…agents of the State of Guatemala, within the framework of counterinsurgency operations carried out between 1981 and 1983, committed acts of genocide against groups of Mayan people which lived [in the Quiche region].  This conclusion is based on the evidence that, in light of Article II of the Convention on the Prevention and Punishment of the Crime of Genocide, the killing of members of Mayan groups occurred (Article II.a), serious bodily or mental harm was inflicted (Article II.b) and the group was deliberately subjected to living conditions calculated to bring about its physical destruction in whole or in part (Article II.c). The conclusion is also based on the evidence that all these acts were committed “with intent to destroy, in whole or in part” groups identified by their common ethnicity, by reason thereof, whatever the cause, motive or final objective of these acts may have been (Article II, first paragraph).

(***6/4/2013 update: The original posting included hyperlinks to the report for reader access.  However, since 5/28/2013 the American Association for the Advancement of Science has deleted the two reports from their website.  If readers would like a copy of the English version of the report please contact COHA.  Currently, this author is unable to find a more accessible option online.)

The Guatemalan civil war and the other bloody conflicts that took place in Central America throughout the 1960s-1980s/1990s have been widely covered by COHA. We welcome a debate on whether a particular leader, such as Ríos Montt, either ordered or was aware of the mass human rights violations that took place during this period. Nevertheless, these crimes specifically targeting the Ixil people in Guatemala occurred. Individuals who do not believe that this happened—either due to a lack of information or because of personal support for Ríos Montt—are entitled to their own opinion. But denying that genocide took place in Guatemala, given the overwhelming evidence to the contrary, raises grave questions over the motives of those challenging the grim reality that the Guatemalan ‘Silent Genocide’ did, in fact, occur.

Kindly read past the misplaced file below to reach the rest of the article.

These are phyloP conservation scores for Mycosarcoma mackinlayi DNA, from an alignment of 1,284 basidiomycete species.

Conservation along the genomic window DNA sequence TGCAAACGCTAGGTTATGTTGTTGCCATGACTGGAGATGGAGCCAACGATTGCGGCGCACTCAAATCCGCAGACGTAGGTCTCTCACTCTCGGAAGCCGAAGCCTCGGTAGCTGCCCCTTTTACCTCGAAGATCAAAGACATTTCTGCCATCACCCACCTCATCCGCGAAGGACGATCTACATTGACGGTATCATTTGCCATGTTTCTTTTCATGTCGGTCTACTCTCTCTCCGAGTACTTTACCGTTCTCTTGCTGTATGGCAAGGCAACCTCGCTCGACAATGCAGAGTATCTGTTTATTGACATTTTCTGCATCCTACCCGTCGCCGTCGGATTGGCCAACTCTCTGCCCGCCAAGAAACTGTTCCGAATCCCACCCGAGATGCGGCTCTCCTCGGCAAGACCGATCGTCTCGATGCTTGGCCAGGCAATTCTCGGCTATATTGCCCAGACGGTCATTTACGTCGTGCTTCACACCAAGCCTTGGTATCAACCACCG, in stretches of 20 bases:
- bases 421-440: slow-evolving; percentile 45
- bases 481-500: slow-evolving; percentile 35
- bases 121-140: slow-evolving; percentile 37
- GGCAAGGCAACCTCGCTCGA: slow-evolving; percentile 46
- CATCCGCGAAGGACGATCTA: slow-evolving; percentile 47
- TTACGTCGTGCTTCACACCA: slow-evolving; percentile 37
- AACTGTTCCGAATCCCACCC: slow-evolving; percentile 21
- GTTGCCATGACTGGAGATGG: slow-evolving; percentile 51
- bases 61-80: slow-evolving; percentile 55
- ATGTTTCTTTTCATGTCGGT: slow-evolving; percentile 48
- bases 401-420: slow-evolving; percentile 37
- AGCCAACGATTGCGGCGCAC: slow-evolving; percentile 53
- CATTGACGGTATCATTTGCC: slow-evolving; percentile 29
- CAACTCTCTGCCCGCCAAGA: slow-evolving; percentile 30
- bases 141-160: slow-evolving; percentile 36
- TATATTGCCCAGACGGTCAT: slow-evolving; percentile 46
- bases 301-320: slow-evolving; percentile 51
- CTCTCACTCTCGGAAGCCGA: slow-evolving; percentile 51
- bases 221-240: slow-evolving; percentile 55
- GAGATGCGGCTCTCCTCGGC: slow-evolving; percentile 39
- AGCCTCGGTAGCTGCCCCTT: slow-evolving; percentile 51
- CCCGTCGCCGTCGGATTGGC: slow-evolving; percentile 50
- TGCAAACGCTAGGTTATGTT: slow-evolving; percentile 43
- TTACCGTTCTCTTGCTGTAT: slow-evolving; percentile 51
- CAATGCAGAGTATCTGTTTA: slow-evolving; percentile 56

Laura Powell, Research Associate at the Council on Hemispheric Affairs

Please accept this article as a free contribution from COHA, but if re-posting, please afford authorial and institutional attribution. Exclusive rights can be negotiated.

For additional news or analysis on Latin America, please go to: Latin News

5 thoughts on “Confused About Genocide in Guatemala? Apparently You’re Not Alone.

  • May 25, 2013 at 6:29 am

    I read the article and was surprised on how many articles have mostly fallen into the same trap of not doing adequate research before putting together an article. Something so simple that a 10 minute google search can do and yet, the author didn't seem to do her homework. That alone discredits anything that this article might hope to gain by being published. It's quite a shame.

    Without getting into any kind of "he is or isn't guilty", the entire article and its conclusions are based SOLELY on the findings of the Commission for Historical Clarification (CEH) investigation. The article clearly states above "The commission was led by three Guatemalans who survived their country’s period of brutal violence, so it is not possible to argue that the commission itself was unfamiliar with on-the-ground situations." A quick google search on the CEH will prove this to be not true. Wikipedia, for example, among other websites confirm who the 3 members of the committee were: "Christian Tomuschat, a German international lawyer, and the Guatemalans Alfredo Balsells Tojo, a jurist, and Otilia Lux de Cotí". ( Already this is strike one of untruths on the article since one member (the lead moderator of the investigation none the less) is a German Lawyer who isn't Guatemalan or wasn't in Guatemala during the civil war as he was busy holding the Chair of Public Law at the University of Bonn in Germany. I can't even find an article that confirms that he spoke Spanish. The second member, Alfredo Balsells Tojo, had numerous claims of being an extreme leftist on the verge of being a communist, although it wasn't proven. Yet this creates an imbalance among the three left winged members of the group to conduct the investigation objectively. The last member of the CEH, Otilia Lux de Cotí, is an indigenous woman who is from Quiche, the region where the atrocities against her people took place. Her background doesn't sound very neutral to be an ideal candidate to conduct an unbiased investigation into over 30 years of civil war in Guatemala. I don't see how this 3 member team could have conducted a complete and thorough investigation without any bias nor without anyone fact checking their findings.